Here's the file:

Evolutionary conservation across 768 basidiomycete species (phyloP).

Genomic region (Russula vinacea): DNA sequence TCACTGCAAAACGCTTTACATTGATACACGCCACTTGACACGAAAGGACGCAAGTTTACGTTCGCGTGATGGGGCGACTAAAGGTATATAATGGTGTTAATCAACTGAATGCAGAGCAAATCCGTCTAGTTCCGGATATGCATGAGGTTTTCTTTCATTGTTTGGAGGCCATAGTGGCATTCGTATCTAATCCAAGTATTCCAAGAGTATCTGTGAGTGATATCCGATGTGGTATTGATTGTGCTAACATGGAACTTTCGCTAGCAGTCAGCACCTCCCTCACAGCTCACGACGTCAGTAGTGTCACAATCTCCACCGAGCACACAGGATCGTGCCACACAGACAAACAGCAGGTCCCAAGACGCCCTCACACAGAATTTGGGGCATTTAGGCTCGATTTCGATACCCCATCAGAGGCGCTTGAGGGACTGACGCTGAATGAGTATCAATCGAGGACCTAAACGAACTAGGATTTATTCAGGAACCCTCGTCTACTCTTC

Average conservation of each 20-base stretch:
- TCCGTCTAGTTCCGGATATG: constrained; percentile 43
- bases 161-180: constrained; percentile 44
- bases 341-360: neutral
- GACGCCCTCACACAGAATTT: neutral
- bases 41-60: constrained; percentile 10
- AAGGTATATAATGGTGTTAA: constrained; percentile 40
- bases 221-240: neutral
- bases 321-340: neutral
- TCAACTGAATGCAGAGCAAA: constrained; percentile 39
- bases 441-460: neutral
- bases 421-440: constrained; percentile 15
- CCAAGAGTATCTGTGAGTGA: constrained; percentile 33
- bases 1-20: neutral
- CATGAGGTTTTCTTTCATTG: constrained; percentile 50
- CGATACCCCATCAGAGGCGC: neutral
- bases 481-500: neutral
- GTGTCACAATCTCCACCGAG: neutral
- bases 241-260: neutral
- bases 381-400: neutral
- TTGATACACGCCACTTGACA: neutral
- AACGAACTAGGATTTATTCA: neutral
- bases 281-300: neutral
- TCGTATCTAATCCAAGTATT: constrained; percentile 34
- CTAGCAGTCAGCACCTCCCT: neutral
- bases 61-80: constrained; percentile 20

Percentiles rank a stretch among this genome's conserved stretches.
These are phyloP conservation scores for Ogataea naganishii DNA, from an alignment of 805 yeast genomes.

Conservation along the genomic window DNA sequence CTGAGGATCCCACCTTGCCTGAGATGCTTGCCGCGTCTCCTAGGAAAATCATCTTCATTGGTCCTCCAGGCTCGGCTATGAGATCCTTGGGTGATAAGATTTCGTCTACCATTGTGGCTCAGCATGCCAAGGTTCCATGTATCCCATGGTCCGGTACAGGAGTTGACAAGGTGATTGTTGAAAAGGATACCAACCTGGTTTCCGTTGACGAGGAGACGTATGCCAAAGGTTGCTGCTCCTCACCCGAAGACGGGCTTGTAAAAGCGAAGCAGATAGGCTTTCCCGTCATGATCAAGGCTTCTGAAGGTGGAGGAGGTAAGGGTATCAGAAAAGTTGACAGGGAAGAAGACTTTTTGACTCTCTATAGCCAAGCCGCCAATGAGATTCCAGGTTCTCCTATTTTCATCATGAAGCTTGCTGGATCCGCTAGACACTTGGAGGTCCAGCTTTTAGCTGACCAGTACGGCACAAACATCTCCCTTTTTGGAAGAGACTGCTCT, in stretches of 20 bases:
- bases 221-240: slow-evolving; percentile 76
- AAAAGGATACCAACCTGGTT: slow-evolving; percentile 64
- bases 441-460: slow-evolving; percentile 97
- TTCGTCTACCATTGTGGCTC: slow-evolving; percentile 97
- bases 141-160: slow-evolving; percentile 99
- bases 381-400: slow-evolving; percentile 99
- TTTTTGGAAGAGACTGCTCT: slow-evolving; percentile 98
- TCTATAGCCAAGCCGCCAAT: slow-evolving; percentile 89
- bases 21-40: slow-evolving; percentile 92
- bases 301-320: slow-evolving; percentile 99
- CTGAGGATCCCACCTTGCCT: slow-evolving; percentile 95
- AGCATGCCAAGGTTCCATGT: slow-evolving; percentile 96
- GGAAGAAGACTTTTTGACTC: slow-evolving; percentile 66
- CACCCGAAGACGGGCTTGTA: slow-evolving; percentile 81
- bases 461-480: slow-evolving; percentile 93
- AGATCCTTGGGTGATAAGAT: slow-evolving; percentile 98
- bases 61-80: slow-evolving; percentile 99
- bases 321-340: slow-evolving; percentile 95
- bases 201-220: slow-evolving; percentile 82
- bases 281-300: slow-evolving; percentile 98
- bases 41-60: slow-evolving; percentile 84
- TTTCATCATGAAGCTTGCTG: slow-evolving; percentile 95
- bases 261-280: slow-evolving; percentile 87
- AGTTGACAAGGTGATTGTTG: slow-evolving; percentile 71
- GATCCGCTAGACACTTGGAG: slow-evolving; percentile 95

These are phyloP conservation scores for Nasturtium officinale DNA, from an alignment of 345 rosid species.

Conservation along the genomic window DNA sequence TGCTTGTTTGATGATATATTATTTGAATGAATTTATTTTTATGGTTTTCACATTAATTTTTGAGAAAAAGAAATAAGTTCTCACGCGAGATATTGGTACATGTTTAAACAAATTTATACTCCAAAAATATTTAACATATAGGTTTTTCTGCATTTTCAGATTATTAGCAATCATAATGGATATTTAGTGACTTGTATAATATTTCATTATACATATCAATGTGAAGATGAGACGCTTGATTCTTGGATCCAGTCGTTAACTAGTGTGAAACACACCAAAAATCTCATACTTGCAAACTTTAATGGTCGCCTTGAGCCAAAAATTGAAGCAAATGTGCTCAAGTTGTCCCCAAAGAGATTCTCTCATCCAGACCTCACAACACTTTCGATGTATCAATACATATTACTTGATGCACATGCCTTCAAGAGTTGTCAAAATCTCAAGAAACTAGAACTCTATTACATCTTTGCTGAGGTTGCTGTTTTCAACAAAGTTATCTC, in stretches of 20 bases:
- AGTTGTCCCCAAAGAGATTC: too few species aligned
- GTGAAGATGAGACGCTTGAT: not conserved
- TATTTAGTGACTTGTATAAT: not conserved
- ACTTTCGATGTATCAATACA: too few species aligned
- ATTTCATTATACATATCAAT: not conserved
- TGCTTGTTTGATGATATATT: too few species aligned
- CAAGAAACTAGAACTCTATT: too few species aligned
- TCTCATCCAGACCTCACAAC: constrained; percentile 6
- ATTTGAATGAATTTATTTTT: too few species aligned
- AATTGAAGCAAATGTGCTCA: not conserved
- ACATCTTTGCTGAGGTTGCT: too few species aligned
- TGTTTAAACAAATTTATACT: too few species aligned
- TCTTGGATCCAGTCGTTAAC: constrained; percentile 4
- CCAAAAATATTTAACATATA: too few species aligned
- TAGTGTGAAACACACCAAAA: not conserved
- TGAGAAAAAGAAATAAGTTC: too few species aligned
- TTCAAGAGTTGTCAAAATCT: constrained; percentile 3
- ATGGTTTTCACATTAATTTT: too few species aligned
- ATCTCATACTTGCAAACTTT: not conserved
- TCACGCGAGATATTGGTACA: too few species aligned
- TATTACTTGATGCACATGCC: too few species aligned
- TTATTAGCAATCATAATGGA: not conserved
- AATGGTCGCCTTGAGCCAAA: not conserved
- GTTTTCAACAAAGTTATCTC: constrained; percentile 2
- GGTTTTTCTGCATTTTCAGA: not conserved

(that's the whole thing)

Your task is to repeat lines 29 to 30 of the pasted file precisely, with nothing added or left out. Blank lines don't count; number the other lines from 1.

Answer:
Percentiles rank a stretch among this genome's conserved stretches.
These are phyloP conservation scores for Ogataea naganishii DNA, from an alignment of 805 yeast genomes.